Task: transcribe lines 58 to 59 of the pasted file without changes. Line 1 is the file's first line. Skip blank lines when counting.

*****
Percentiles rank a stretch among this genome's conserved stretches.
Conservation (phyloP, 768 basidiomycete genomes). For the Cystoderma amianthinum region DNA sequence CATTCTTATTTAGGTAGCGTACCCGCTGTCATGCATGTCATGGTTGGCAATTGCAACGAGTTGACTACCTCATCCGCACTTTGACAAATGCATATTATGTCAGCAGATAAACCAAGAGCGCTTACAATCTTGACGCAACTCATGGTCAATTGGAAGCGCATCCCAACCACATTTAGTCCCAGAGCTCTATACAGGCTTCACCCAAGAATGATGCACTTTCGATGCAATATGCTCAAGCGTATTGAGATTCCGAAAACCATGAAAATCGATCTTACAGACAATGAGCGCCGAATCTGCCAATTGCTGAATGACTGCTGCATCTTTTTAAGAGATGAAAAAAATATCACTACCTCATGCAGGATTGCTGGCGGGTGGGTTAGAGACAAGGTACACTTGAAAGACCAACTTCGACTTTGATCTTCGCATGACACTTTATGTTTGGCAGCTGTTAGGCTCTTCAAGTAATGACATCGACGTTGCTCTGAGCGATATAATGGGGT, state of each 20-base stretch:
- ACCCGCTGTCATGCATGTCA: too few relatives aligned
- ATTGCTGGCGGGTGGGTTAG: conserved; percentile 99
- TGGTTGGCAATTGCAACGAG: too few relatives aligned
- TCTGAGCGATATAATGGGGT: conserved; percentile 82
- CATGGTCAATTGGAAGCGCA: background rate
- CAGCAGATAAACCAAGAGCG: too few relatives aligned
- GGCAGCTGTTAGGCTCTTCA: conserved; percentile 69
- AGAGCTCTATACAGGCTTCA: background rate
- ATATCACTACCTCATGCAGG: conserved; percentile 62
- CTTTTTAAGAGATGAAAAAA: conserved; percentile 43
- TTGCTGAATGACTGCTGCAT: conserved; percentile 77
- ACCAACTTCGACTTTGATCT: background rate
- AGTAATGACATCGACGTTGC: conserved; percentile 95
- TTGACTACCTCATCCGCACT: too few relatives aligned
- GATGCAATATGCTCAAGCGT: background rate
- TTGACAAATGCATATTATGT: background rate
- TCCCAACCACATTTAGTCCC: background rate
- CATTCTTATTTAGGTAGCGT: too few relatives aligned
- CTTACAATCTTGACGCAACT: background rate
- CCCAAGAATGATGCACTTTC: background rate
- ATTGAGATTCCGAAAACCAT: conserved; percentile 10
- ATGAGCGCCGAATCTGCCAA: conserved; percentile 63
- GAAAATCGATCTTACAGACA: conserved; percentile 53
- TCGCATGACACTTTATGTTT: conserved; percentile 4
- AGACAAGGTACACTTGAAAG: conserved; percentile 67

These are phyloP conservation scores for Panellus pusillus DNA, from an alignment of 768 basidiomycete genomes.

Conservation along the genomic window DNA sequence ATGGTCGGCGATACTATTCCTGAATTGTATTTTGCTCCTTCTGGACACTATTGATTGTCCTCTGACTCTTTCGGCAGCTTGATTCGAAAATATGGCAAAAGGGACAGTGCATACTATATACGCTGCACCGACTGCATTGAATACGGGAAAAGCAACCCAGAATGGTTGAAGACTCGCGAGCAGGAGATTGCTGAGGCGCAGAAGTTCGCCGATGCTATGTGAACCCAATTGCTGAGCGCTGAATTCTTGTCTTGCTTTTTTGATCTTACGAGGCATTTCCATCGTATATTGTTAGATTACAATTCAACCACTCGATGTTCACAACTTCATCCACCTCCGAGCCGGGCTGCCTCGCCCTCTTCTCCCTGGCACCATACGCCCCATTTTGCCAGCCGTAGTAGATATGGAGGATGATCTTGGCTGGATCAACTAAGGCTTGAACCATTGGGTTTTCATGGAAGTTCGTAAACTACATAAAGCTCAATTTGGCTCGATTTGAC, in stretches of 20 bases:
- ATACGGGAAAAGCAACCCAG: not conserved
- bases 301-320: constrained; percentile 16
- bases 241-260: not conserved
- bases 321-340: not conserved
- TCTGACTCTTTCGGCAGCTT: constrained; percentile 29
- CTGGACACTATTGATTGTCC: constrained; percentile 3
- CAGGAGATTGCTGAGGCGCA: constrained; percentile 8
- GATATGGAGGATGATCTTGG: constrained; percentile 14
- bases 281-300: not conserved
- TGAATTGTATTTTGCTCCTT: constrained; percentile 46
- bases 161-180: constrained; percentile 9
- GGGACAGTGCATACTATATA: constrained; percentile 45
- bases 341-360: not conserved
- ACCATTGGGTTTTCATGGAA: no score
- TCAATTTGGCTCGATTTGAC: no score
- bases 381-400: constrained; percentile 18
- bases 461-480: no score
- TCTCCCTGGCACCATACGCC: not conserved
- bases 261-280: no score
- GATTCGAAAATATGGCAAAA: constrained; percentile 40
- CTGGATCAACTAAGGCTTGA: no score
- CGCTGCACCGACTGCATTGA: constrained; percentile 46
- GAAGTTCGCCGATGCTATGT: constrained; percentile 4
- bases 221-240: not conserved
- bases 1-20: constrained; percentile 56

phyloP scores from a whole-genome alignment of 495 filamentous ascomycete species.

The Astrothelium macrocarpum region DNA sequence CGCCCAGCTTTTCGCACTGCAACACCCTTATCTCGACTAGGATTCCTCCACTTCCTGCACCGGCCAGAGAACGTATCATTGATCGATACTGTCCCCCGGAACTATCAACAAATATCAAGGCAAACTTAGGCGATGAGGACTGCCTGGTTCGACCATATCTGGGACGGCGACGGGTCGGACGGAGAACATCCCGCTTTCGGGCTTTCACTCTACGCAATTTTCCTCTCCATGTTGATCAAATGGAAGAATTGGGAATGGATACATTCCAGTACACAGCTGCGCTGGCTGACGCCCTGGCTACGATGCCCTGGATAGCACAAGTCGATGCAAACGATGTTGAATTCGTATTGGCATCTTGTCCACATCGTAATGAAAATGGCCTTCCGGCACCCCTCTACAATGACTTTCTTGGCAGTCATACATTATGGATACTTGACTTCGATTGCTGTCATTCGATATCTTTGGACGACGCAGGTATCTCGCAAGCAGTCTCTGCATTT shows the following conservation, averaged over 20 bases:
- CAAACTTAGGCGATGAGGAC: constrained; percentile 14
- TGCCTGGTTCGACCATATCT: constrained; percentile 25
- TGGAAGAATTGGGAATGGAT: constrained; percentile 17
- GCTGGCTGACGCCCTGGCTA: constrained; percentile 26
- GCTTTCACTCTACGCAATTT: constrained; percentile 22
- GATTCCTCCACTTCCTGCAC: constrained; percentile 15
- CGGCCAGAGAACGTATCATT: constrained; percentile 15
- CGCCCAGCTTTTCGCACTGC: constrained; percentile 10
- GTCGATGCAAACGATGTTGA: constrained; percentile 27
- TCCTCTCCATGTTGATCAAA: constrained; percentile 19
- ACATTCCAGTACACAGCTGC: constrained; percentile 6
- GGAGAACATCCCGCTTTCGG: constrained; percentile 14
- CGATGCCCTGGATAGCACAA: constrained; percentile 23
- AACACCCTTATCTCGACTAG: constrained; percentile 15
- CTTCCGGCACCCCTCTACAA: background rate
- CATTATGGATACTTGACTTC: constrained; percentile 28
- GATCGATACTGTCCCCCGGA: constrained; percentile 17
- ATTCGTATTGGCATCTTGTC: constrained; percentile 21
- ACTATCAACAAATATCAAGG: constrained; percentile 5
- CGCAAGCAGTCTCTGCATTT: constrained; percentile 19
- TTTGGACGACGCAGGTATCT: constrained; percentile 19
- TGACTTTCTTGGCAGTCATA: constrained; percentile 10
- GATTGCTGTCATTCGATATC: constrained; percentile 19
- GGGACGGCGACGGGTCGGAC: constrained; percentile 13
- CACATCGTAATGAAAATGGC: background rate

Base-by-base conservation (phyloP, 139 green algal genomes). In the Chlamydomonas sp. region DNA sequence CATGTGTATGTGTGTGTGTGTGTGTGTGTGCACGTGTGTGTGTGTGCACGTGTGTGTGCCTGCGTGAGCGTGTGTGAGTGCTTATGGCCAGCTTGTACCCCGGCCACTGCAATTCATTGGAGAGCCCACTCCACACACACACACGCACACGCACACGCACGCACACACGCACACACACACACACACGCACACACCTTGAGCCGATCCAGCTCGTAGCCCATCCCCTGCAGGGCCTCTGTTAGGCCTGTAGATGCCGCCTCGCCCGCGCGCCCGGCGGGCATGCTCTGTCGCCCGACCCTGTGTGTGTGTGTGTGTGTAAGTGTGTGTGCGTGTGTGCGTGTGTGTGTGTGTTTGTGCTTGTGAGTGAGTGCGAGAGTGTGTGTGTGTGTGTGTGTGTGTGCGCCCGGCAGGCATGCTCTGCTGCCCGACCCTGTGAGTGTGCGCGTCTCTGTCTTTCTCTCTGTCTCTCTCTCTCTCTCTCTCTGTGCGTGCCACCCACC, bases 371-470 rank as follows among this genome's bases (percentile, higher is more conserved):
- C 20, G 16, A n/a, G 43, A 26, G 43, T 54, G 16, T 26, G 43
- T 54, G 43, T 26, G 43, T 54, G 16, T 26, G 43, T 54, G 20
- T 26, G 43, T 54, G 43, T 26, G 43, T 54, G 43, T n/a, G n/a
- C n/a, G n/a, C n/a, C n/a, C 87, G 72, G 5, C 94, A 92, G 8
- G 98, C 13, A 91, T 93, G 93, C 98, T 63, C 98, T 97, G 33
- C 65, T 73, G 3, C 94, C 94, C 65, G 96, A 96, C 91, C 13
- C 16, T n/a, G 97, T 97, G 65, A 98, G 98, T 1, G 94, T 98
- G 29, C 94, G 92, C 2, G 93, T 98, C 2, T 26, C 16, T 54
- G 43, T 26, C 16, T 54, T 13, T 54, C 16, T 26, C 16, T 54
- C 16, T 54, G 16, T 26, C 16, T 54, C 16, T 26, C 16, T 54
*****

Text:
- TGCCTGGTTCGACCATATCT: constrained; percentile 25
- TGGAAGAATTGGGAATGGAT: constrained; percentile 17